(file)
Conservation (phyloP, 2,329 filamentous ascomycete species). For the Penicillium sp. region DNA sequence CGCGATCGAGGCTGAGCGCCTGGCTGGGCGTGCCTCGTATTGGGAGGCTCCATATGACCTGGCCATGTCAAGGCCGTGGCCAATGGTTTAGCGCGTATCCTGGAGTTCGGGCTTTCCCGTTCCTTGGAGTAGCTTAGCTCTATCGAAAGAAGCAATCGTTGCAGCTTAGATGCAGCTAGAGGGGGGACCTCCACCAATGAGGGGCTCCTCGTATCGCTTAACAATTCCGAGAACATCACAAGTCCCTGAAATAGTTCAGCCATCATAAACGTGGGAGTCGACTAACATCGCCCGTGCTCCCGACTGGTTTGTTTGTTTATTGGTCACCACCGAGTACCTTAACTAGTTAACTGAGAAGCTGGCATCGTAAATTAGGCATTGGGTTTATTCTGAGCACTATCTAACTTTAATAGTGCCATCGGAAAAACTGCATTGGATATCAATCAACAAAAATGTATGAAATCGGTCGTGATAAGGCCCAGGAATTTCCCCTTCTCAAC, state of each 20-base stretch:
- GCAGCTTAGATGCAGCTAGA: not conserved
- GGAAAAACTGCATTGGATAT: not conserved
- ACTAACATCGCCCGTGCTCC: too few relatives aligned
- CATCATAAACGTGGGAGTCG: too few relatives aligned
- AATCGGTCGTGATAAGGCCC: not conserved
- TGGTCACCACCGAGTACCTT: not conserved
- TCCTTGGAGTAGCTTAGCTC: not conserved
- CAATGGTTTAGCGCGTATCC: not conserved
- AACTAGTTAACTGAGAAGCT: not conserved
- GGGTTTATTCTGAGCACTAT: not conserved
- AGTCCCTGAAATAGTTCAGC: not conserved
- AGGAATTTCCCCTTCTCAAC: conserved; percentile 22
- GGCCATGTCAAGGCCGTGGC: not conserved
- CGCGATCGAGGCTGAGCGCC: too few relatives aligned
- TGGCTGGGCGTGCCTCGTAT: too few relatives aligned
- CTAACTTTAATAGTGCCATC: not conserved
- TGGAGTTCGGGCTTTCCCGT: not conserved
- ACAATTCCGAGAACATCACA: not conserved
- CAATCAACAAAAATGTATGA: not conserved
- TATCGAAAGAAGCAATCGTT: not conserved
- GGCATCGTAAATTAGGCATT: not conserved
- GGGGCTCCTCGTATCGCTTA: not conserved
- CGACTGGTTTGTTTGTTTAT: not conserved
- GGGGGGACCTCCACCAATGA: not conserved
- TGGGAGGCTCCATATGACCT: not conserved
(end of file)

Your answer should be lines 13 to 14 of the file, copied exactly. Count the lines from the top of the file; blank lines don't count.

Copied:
- AGGAATTTCCCCTTCTCAAC: conserved; percentile 22
- GGCCATGTCAAGGCCGTGGC: not conserved